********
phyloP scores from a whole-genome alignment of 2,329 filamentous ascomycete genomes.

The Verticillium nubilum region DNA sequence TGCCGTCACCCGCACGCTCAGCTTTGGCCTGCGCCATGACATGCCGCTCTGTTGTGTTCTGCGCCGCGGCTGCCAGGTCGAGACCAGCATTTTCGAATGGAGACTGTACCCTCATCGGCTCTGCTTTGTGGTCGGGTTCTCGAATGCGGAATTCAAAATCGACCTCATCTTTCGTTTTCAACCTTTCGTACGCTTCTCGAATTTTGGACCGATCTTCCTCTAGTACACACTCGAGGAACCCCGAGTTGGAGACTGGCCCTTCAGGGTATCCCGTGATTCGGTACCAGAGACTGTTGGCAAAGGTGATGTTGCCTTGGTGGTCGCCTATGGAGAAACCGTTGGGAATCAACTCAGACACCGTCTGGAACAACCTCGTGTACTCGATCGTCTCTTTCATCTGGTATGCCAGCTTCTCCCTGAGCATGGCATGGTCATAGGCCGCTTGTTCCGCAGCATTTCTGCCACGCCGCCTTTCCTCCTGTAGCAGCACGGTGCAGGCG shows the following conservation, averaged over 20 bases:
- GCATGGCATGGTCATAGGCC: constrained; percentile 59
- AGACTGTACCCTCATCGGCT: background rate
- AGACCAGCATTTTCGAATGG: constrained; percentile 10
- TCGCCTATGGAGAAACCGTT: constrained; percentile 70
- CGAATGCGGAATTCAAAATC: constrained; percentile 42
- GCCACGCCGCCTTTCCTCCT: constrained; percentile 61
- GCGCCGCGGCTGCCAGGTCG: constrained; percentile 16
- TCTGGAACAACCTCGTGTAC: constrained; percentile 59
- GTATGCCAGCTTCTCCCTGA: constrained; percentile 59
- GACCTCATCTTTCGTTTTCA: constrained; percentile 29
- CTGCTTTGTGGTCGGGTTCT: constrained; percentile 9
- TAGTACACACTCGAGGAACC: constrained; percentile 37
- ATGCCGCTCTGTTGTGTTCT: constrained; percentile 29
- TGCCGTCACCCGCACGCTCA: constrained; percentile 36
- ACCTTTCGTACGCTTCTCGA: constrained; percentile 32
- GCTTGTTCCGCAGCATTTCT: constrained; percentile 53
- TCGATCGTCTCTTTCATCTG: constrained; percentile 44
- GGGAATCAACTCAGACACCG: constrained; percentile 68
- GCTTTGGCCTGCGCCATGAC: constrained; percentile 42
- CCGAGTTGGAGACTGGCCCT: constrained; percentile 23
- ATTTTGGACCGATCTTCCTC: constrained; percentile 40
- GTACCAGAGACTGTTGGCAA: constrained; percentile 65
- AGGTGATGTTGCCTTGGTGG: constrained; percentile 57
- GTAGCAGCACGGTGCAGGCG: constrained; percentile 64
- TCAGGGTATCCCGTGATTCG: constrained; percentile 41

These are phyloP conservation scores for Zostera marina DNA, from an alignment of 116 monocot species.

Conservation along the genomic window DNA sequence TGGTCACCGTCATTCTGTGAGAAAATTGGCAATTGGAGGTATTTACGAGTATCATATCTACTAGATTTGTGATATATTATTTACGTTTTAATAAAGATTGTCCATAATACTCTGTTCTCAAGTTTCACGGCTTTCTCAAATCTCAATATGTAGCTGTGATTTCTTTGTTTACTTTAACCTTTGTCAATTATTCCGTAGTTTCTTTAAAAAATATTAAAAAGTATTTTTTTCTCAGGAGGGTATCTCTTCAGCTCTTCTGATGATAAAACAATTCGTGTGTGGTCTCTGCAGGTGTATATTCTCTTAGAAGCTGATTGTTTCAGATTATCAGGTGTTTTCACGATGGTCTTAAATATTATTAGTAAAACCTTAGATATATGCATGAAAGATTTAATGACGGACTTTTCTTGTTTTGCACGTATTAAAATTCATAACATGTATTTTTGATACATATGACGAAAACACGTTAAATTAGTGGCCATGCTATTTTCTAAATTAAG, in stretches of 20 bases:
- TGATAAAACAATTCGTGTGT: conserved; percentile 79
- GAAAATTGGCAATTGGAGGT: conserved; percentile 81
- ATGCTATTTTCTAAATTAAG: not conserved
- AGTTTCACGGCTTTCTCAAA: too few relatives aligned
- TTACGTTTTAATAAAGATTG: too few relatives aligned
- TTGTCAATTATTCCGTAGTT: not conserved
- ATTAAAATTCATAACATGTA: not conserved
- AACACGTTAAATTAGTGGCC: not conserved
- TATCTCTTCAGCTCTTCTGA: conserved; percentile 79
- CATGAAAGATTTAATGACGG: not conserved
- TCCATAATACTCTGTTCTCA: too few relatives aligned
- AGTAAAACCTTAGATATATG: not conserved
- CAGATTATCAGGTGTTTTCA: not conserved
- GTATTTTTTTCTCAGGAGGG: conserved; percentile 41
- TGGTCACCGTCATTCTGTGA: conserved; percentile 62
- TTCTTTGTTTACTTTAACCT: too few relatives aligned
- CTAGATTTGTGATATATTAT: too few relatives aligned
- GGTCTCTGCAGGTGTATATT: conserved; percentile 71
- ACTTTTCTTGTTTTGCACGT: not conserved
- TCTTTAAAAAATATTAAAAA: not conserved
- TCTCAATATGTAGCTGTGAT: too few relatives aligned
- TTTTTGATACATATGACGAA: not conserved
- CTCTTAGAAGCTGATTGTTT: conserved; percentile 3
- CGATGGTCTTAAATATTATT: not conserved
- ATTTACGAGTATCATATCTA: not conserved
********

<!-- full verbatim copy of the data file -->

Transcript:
phyloP scores from a whole-genome alignment of 2,329 filamentous ascomycete genomes.

The Verticillium nubilum region DNA sequence TGCCGTCACCCGCACGCTCAGCTTTGGCCTGCGCCATGACATGCCGCTCTGTTGTGTTCTGCGCCGCGGCTGCCAGGTCGAGACCAGCATTTTCGAATGGAGACTGTACCCTCATCGGCTCTGCTTTGTGGTCGGGTTCTCGAATGCGGAATTCAAAATCGACCTCATCTTTCGTTTTCAACCTTTCGTACGCTTCTCGAATTTTGGACCGATCTTCCTCTAGTACACACTCGAGGAACCCCGAGTTGGAGACTGGCCCTTCAGGGTATCCCGTGATTCGGTACCAGAGACTGTTGGCAAAGGTGATGTTGCCTTGGTGGTCGCCTATGGAGAAACCGTTGGGAATCAACTCAGACACCGTCTGGAACAACCTCGTGTACTCGATCGTCTCTTTCATCTGGTATGCCAGCTTCTCCCTGAGCATGGCATGGTCATAGGCCGCTTGTTCCGCAGCATTTCTGCCACGCCGCCTTTCCTCCTGTAGCAGCACGGTGCAGGCG shows the following conservation, averaged over 20 bases:
- GCATGGCATGGTCATAGGCC: constrained; percentile 59
- AGACTGTACCCTCATCGGCT: background rate
- AGACCAGCATTTTCGAATGG: constrained; percentile 10
- TCGCCTATGGAGAAACCGTT: constrained; percentile 70
- CGAATGCGGAATTCAAAATC: constrained; percentile 42
- GCCACGCCGCCTTTCCTCCT: constrained; percentile 61
- GCGCCGCGGCTGCCAGGTCG: constrained; percentile 16
- TCTGGAACAACCTCGTGTAC: constrained; percentile 59
- GTATGCCAGCTTCTCCCTGA: constrained; percentile 59
- GACCTCATCTTTCGTTTTCA: constrained; percentile 29
- CTGCTTTGTGGTCGGGTTCT: constrained; percentile 9
- TAGTACACACTCGAGGAACC: constrained; percentile 37
- ATGCCGCTCTGTTGTGTTCT: constrained; percentile 29
- TGCCGTCACCCGCACGCTCA: constrained; percentile 36
- ACCTTTCGTACGCTTCTCGA: constrained; percentile 32
- GCTTGTTCCGCAGCATTTCT: constrained; percentile 53
- TCGATCGTCTCTTTCATCTG: constrained; percentile 44
- GGGAATCAACTCAGACACCG: constrained; percentile 68
- GCTTTGGCCTGCGCCATGAC: constrained; percentile 42
- CCGAGTTGGAGACTGGCCCT: constrained; percentile 23
- ATTTTGGACCGATCTTCCTC: constrained; percentile 40
- GTACCAGAGACTGTTGGCAA: constrained; percentile 65
- AGGTGATGTTGCCTTGGTGG: constrained; percentile 57
- GTAGCAGCACGGTGCAGGCG: constrained; percentile 64
- TCAGGGTATCCCGTGATTCG: constrained; percentile 41

These are phyloP conservation scores for Zostera marina DNA, from an alignment of 116 monocot species.

Conservation along the genomic window DNA sequence TGGTCACCGTCATTCTGTGAGAAAATTGGCAATTGGAGGTATTTACGAGTATCATATCTACTAGATTTGTGATATATTATTTACGTTTTAATAAAGATTGTCCATAATACTCTGTTCTCAAGTTTCACGGCTTTCTCAAATCTCAATATGTAGCTGTGATTTCTTTGTTTACTTTAACCTTTGTCAATTATTCCGTAGTTTCTTTAAAAAATATTAAAAAGTATTTTTTTCTCAGGAGGGTATCTCTTCAGCTCTTCTGATGATAAAACAATTCGTGTGTGGTCTCTGCAGGTGTATATTCTCTTAGAAGCTGATTGTTTCAGATTATCAGGTGTTTTCACGATGGTCTTAAATATTATTAGTAAAACCTTAGATATATGCATGAAAGATTTAATGACGGACTTTTCTTGTTTTGCACGTATTAAAATTCATAACATGTATTTTTGATACATATGACGAAAACACGTTAAATTAGTGGCCATGCTATTTTCTAAATTAAG, in stretches of 20 bases:
- TGATAAAACAATTCGTGTGT: conserved; percentile 79
- GAAAATTGGCAATTGGAGGT: conserved; percentile 81
- ATGCTATTTTCTAAATTAAG: not conserved
- AGTTTCACGGCTTTCTCAAA: too few relatives aligned
- TTACGTTTTAATAAAGATTG: too few relatives aligned
- TTGTCAATTATTCCGTAGTT: not conserved
- ATTAAAATTCATAACATGTA: not conserved
- AACACGTTAAATTAGTGGCC: not conserved
- TATCTCTTCAGCTCTTCTGA: conserved; percentile 79
- CATGAAAGATTTAATGACGG: not conserved
- TCCATAATACTCTGTTCTCA: too few relatives aligned
- AGTAAAACCTTAGATATATG: not conserved
- CAGATTATCAGGTGTTTTCA: not conserved
- GTATTTTTTTCTCAGGAGGG: conserved; percentile 41
- TGGTCACCGTCATTCTGTGA: conserved; percentile 62
- TTCTTTGTTTACTTTAACCT: too few relatives aligned
- CTAGATTTGTGATATATTAT: too few relatives aligned
- GGTCTCTGCAGGTGTATATT: conserved; percentile 71
- ACTTTTCTTGTTTTGCACGT: not conserved
- TCTTTAAAAAATATTAAAAA: not conserved
- TCTCAATATGTAGCTGTGAT: too few relatives aligned
- TTTTTGATACATATGACGAA: not conserved
- CTCTTAGAAGCTGATTGTTT: conserved; percentile 3
- CGATGGTCTTAAATATTATT: not conserved
- ATTTACGAGTATCATATCTA: not conserved